The left knee replacement took place the week before Thanksgiving, and I was ready to be relieved of the pain that had been plaguing me and begin rehabbing the new knee. Well, things didn’t go quite as easily as the first time around. The doctor noticed that my MCL was very loose and needed some tightening. That resulted in me being in a knee immobilizer 24/7 for three weeks. This made everything so much more difficult – walking – sleeping – showering. I was disappointed but glad that I would not have to go back for a second surgery. The biggest surprise was the foot drop that resulted as a result of the surgery. It is a rare side effect – less than .79% of patients end up with this as a result of TKR surgery. Lucky me! I wish I were that lucky when playing the lottery. I am now in an AFO brace to help prevent me from tripping over my own toes as I am unable to lift my toes off the ground yet. We are hopeful that the foot drop will resolve itself in a few months with PT. Fingers crossed!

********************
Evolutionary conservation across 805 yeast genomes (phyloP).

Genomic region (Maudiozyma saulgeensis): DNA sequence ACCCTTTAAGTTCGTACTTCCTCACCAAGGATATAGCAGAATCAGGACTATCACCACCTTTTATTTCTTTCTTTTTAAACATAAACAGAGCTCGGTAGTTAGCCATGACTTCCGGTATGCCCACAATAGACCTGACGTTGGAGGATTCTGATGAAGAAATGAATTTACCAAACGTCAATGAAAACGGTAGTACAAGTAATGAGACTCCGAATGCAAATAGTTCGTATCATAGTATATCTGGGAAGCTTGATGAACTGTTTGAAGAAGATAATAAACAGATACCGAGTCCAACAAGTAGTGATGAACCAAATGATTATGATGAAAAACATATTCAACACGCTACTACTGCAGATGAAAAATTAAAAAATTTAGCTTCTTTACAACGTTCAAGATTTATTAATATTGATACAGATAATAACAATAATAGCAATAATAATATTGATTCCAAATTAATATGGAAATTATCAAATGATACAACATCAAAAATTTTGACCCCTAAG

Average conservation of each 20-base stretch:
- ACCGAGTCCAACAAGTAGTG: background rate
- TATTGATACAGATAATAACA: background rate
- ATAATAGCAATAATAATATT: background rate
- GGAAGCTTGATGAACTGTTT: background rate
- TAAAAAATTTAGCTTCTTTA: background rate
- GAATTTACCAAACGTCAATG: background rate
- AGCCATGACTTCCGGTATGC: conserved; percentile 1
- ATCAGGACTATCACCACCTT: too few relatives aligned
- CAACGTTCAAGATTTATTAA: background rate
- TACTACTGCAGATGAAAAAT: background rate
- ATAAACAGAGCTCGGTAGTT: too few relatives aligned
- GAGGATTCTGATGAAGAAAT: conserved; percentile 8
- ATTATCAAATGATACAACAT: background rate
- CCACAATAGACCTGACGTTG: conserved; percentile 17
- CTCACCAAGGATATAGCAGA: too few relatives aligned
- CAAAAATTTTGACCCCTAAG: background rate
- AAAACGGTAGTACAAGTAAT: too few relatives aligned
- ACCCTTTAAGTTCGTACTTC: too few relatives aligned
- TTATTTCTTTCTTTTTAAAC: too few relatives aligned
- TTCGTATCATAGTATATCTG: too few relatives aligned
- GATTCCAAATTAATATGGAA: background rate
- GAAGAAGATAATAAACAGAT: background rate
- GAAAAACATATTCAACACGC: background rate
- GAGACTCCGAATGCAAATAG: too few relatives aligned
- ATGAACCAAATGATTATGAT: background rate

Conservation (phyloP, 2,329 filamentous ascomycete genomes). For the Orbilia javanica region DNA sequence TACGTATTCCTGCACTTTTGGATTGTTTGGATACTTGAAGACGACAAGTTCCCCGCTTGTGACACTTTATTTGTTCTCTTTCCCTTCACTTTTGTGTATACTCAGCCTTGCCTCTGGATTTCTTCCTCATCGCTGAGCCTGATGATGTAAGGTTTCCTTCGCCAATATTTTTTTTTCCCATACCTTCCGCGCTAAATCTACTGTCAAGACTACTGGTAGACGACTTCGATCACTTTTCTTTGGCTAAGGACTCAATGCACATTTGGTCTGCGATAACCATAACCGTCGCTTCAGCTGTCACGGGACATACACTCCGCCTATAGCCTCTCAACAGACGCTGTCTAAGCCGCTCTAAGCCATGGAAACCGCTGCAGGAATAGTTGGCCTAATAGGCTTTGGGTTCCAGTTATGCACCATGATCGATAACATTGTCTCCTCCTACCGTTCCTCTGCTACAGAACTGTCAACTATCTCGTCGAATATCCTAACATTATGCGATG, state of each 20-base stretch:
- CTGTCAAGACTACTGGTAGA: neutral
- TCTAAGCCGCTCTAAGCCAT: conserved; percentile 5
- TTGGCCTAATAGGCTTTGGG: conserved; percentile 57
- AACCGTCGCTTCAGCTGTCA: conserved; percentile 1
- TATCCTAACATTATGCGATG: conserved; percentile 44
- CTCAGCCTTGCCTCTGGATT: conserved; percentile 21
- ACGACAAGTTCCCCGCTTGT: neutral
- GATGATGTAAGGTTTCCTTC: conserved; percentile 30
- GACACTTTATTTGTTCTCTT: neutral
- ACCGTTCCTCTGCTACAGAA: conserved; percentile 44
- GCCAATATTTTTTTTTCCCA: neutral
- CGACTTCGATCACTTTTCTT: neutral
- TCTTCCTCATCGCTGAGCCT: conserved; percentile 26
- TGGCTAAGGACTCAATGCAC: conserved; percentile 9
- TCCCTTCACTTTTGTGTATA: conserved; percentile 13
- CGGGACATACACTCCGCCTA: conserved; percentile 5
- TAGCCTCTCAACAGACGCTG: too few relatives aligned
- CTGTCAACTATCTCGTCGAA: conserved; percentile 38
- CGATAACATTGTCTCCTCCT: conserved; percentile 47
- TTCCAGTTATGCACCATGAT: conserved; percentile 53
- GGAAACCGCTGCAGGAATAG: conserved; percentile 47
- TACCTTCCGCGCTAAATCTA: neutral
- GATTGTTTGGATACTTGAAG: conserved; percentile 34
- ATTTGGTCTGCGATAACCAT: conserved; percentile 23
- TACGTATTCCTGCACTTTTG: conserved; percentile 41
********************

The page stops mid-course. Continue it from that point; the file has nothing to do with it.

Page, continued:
You may not be aware, but patients may not get dental work done during the first three months after joint replacement surgery because of the risk of infection. After that, they take an antibiotic before any dental work for about a year. Well, my molar that has been on “crown watch” decided that it couldn’t hold on any longer and a chunk of the tooth came out leaving some sharp edges and the filling intact. After calls to the surgeon and the dentist, it was decided that I would live with this tooth as is until it began to hurt at which time the dentist would fit me with a brand-new crown. We are hoping to make it to the middle of February. Fingers crossed!